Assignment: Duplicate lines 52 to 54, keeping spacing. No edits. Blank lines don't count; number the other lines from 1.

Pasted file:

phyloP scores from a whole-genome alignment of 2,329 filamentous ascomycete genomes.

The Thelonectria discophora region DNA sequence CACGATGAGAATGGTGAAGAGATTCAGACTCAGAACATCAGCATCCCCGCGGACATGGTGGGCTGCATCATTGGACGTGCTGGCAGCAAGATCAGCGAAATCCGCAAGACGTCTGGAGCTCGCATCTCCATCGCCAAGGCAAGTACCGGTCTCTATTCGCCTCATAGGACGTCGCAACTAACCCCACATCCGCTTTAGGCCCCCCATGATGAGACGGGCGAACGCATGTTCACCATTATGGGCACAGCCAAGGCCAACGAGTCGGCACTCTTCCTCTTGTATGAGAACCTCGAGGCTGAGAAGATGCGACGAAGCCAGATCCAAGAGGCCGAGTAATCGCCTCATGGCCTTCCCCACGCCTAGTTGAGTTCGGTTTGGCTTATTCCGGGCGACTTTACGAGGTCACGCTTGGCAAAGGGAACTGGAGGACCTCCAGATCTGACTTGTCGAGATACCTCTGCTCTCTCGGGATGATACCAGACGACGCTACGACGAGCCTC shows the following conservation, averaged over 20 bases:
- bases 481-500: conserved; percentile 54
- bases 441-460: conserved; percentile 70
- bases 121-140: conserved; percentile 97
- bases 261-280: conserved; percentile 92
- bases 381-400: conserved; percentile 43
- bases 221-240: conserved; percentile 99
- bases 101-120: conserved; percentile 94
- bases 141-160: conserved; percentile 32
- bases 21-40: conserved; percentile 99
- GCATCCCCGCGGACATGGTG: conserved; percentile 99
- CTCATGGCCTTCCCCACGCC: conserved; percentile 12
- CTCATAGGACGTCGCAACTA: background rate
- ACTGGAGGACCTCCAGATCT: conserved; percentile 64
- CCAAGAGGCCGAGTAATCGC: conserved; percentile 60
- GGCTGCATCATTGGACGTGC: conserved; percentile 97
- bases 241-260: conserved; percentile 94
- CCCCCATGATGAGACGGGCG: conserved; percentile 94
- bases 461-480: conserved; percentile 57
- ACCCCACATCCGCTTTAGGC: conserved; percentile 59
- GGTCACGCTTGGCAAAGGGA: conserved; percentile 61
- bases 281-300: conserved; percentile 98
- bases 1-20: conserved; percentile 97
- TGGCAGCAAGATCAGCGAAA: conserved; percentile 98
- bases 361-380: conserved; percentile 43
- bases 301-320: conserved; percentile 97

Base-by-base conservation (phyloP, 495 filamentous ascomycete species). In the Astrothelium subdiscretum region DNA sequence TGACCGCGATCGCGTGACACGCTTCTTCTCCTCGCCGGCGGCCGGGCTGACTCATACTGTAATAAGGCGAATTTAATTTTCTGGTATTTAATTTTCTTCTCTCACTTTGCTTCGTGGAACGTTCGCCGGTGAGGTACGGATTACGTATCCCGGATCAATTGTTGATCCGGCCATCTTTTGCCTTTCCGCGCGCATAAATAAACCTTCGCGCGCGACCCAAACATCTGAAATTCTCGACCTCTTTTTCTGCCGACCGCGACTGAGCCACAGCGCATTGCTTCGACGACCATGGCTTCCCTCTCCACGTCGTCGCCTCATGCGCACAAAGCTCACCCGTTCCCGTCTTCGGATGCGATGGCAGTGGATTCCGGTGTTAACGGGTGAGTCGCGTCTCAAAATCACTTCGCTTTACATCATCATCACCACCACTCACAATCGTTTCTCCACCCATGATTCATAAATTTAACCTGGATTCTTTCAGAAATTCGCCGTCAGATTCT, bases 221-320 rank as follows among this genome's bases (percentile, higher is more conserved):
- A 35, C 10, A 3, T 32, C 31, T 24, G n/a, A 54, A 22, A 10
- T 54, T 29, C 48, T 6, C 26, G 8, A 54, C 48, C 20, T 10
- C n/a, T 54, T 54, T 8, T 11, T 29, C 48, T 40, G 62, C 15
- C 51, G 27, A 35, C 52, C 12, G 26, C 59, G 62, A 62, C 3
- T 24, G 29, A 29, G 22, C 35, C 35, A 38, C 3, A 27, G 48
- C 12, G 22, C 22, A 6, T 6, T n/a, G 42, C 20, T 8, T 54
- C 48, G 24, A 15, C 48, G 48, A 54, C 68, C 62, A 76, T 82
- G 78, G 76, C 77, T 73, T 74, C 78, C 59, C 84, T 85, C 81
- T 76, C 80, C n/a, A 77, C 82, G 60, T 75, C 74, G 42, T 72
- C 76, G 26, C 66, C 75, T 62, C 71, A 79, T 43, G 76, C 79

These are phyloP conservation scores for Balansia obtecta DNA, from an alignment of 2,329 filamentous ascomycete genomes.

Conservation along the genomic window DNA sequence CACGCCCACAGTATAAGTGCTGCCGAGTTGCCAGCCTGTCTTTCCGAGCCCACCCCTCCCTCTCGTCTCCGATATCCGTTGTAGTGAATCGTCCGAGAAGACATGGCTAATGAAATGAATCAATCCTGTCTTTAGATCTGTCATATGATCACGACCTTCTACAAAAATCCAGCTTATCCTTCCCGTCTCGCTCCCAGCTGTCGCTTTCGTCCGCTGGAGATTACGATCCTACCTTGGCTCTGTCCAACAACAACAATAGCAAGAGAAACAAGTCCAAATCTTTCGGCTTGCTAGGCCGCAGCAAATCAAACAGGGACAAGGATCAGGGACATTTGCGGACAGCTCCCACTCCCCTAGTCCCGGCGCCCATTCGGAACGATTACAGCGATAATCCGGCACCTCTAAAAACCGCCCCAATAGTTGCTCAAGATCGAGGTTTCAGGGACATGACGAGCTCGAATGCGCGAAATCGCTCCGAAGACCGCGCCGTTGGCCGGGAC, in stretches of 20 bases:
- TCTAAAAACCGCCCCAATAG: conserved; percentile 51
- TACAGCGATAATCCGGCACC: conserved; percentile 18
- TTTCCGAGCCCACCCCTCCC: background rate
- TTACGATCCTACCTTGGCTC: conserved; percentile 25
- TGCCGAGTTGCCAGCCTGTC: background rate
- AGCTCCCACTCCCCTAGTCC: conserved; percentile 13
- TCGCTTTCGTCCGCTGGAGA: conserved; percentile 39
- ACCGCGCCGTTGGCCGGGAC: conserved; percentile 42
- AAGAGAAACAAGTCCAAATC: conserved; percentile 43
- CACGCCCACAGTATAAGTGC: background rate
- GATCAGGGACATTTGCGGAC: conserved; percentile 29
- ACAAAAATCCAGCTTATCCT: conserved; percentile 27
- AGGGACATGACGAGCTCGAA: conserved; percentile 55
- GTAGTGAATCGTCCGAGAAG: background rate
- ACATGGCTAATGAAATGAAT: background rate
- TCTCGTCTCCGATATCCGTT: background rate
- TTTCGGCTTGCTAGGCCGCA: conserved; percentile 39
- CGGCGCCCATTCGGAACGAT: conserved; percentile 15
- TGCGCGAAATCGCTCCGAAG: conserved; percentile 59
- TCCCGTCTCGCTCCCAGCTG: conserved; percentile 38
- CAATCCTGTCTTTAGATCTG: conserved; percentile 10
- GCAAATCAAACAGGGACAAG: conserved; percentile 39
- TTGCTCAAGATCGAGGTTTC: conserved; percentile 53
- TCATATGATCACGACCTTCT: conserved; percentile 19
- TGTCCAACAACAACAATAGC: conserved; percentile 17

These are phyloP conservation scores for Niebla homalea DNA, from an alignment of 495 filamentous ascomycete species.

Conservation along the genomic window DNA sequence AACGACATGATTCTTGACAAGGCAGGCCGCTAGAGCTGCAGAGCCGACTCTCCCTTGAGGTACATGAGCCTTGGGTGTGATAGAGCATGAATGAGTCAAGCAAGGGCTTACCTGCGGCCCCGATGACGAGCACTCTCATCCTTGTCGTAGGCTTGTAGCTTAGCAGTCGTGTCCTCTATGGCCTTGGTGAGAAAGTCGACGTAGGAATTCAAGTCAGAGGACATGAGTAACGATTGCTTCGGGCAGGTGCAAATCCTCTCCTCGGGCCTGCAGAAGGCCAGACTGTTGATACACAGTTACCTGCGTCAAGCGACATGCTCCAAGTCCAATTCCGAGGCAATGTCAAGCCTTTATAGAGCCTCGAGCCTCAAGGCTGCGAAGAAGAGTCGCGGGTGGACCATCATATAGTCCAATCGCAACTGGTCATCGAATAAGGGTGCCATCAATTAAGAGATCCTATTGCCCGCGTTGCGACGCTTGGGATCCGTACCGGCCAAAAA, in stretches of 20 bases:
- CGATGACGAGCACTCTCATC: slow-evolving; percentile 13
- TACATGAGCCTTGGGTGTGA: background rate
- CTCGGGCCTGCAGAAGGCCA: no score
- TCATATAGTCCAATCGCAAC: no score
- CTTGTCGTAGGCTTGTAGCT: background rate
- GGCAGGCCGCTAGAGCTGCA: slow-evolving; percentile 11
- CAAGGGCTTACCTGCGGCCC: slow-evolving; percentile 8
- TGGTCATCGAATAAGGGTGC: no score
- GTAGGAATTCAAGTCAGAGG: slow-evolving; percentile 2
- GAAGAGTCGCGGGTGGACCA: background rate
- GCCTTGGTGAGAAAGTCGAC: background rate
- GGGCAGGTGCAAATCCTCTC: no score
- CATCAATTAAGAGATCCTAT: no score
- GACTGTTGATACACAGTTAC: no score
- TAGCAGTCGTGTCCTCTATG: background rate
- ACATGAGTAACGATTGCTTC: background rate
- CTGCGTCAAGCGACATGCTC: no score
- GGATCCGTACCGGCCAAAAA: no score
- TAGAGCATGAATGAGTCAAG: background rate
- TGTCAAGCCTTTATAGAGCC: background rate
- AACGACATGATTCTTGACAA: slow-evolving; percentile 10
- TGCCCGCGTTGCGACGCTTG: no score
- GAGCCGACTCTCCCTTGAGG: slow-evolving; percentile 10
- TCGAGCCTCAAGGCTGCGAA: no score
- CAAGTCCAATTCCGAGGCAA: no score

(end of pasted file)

- ACAAAAATCCAGCTTATCCT: conserved; percentile 27
- AGGGACATGACGAGCTCGAA: conserved; percentile 55
- GTAGTGAATCGTCCGAGAAG: background rate